- Gardening, particularly in urban community spaces, contributes significantly to overall health by promoting fresh produce consumption and regular physical activity, as well as reducing stress and anxiety.
- A study carried out by Denver Urban Gardens showed that people with gardening activities are healthier with increased consumption of fibers and engaged in physical activities more often, translating to reduced risks of chronic diseases.
- Community gardening builds good social relationships and trust, and fosters a sense of purpose and belonging which are integral elements to mental health.
- Compared to home gardening, community gardening has shown to have a greater impact on health and the community due to its collective nature. It requires community support, public-private partnerships, proper planning, and willing volunteers for it to flourish.
- The shift in national policy recognizing the health advantages of fresh produce, farmers’ markets, and community gardens could lead to a future where urban gardening becomes more prevalent and accessible.
Gardening is not only a beneficial hobby, but new research indicates that it greatly contributes to overall health improvements. While individuals are taking part in this labor-intensive task, they are not just sowing seeds and watching them grow but are also contributing towards their well-being.
Urban community gardens, in particular, encourage people to consume fresh produce while simultaneously engaging in physical activity. These gardens also have a calming effect, reducing stress and anxiety.
The Social and Health Impacts of Gardening
“The efforts that include a strong social organization, access to nature, and the element of active participation are the key factors that yield successful improvements in various health outcomes,” said senior study author Jill Litt, a professor in the department of environmental studies at the University of Colorado, Boulder.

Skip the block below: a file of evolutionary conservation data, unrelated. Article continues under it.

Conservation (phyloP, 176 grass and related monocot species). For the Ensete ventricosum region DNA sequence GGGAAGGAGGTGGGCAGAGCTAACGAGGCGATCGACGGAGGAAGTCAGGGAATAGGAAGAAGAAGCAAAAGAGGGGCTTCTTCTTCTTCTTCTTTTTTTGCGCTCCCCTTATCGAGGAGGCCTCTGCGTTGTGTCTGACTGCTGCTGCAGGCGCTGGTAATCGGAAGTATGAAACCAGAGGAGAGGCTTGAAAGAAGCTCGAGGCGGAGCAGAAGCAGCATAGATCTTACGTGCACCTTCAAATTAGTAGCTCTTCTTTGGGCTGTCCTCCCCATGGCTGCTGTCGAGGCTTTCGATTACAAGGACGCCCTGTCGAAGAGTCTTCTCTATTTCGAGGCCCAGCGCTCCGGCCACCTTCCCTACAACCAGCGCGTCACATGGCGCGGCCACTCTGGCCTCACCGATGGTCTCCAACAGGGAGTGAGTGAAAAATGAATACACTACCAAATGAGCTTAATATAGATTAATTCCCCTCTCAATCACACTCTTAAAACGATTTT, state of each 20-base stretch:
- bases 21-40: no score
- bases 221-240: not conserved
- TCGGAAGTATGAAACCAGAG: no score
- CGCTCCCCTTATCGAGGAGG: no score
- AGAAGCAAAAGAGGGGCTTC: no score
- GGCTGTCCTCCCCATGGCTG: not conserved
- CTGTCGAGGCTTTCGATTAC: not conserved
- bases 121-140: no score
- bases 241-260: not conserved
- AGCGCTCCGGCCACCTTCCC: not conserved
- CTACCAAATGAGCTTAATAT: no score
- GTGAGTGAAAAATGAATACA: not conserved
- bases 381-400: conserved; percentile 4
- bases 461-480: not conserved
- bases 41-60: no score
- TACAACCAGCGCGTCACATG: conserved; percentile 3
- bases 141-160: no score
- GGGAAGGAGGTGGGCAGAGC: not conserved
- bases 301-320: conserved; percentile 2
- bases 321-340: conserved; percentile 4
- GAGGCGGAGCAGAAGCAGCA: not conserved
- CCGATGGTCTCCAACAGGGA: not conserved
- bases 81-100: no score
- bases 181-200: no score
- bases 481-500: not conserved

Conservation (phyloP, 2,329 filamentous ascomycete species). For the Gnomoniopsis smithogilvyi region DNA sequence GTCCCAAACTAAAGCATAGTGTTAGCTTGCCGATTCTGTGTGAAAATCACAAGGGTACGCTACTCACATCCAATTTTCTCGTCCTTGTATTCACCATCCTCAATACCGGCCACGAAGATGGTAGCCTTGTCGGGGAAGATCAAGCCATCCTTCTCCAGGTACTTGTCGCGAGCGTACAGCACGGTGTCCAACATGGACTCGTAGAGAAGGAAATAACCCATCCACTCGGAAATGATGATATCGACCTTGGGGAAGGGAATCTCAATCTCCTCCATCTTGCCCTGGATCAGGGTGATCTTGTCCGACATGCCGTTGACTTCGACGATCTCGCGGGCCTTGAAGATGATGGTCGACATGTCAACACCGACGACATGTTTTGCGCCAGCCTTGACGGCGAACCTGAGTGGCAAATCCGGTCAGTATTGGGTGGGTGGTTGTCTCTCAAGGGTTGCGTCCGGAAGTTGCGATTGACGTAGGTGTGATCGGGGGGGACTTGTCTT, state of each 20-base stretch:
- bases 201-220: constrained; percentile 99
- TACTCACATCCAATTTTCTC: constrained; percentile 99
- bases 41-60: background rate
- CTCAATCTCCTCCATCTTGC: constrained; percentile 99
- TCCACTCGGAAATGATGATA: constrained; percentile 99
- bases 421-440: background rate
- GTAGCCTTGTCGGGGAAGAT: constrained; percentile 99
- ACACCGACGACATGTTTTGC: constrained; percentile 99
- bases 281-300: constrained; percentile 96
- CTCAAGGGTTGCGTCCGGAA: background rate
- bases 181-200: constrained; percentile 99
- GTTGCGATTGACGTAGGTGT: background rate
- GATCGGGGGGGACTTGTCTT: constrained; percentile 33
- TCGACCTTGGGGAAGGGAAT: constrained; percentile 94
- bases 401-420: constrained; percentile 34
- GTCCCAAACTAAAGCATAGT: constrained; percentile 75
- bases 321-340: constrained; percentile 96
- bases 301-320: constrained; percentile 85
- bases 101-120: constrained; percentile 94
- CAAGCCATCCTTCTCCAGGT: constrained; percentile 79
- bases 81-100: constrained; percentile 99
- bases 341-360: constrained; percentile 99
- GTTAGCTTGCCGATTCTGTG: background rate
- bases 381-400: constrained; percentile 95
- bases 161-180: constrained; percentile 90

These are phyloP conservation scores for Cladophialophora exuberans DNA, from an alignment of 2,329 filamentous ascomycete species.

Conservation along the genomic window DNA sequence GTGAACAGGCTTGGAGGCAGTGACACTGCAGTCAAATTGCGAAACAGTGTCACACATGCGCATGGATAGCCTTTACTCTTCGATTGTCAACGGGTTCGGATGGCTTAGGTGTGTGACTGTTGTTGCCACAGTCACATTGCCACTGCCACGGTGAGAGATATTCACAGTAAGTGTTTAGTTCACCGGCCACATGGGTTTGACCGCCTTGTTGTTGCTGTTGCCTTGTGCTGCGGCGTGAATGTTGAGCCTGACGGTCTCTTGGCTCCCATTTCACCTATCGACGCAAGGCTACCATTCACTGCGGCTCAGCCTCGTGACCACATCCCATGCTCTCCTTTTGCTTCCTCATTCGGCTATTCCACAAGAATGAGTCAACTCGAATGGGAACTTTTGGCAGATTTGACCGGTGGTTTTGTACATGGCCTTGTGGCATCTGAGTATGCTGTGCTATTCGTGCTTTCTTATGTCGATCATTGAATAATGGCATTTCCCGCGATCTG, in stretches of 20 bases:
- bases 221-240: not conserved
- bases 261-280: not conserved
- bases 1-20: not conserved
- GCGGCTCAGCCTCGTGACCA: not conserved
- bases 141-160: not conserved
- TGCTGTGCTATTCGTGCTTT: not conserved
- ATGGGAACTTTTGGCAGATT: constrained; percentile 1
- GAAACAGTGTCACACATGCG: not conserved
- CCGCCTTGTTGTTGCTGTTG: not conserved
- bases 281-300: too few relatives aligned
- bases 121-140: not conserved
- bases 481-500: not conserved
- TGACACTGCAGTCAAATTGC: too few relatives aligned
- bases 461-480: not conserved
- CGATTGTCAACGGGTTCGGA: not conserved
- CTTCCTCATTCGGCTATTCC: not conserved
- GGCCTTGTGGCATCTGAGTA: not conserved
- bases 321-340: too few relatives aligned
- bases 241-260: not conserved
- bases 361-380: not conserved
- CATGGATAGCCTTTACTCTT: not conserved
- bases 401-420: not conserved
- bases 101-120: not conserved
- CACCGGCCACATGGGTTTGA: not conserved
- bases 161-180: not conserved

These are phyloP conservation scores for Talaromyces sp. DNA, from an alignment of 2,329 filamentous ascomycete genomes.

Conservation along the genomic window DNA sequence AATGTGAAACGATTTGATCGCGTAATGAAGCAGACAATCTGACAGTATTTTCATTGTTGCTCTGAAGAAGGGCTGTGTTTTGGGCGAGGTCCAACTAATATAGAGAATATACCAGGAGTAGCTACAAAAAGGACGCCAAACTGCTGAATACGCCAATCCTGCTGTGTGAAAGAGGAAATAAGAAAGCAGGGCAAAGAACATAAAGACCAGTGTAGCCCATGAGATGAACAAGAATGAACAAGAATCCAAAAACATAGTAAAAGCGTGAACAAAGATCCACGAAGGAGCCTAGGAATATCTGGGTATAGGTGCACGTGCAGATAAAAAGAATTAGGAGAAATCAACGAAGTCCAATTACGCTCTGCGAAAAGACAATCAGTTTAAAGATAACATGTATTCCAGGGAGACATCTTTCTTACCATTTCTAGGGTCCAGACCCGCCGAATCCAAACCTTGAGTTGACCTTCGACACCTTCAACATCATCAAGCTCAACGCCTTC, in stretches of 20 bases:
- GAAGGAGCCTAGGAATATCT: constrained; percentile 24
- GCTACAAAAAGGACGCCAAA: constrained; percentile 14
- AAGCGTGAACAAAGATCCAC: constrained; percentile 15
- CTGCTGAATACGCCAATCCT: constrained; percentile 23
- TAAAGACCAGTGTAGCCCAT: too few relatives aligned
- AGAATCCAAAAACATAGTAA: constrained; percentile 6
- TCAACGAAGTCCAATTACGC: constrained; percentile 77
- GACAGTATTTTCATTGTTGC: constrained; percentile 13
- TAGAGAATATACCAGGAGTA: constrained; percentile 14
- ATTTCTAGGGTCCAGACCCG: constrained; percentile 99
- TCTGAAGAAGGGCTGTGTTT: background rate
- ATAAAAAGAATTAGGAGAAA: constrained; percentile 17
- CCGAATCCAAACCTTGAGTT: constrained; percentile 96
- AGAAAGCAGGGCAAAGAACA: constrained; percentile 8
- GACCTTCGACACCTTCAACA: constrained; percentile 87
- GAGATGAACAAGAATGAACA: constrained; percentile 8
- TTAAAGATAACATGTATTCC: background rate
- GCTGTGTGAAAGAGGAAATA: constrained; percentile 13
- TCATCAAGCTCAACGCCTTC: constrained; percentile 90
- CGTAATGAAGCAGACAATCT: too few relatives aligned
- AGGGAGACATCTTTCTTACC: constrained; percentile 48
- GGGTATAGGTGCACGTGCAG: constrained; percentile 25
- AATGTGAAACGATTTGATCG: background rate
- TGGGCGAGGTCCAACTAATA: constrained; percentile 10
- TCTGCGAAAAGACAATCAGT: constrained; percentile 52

This study was initiated by Denver Urban Gardens with only 40 gardens. Over time, the number has increased to 180. The idea of observing behavior changes in such an engaging environment fascinated Litt.
People became more connected to the landscape, developed social relationships, built trust, and fostered a sense of purpose and belonging, which are crucial aspects for mental health.
The Role of Community Gardens in Enhancing Health
To evaluate the impact of community gardens, a randomized controlled trial was organized, enlisting 291 adults who were not already gardeners. More than one-third of the participants were Hispanic, and over half were from low-income households.
In conclusion, it was found that the gardening group consumed an average of 1.4 grams more fiber each day, which was a 7% increase compared to the control group. High fiber intake is beneficial for preventing chronic diseases like diabetes and cancer.
Moreover, the gardeners also increased their weekly physical activity by about 42 minutes. Physical activity is vital as inactivity is a risk factor for chronic diseases, including cancer.
These urban gardeners also saw reductions in anxiety and stress levels and improved their social connections, further highlighting the mental health benefits of this hobby.
The Unique Advantages of Community Gardening
Compared to home gardening, community gardening, as the study has shown, had more impact. The ability to test a nature-based solution in an urban environment close to the participants’ living or working areas was a unique aspect of this investigation.
For community gardens to flourish, they need community support and must be part of public-private partnerships, structured, and have a strong volunteer base.
The Health Impacts of Gardening
Colleen Spees, an associate professor at Ohio State University, who has also studied the impact of gardening on health, sees value in gardening both for access to healthy food and the experience of being out in nature.
“Removing oneself from the chaos of regular lives brings a calming, quieting effect. The peace that one gets from being free from all the noise of the world significantly reduces anxiety and stress,” Spees states.
According to Spees, gardening and adopting more plant-focused dietary patterns can indeed contribute to positive mental and physical health impacts.
While many people could benefit from gardening or harvesting from a garden, it’s equally important to educate them on how to prepare the produce for consumption.
The Potential Future of Urban Gardening
Spees expressed her joy at seeing national policymakers finally acknowledging the health benefits of produce, farmers’ markets, and community gardens.
“This is the paradigm shift we’ve been waiting for,” she said. “We’re in the midst of it, and hopefully, we’ll see it come into full fruition.”
For more information, visit the U.S. National Cancer Institute’s page on physical activity and cancer.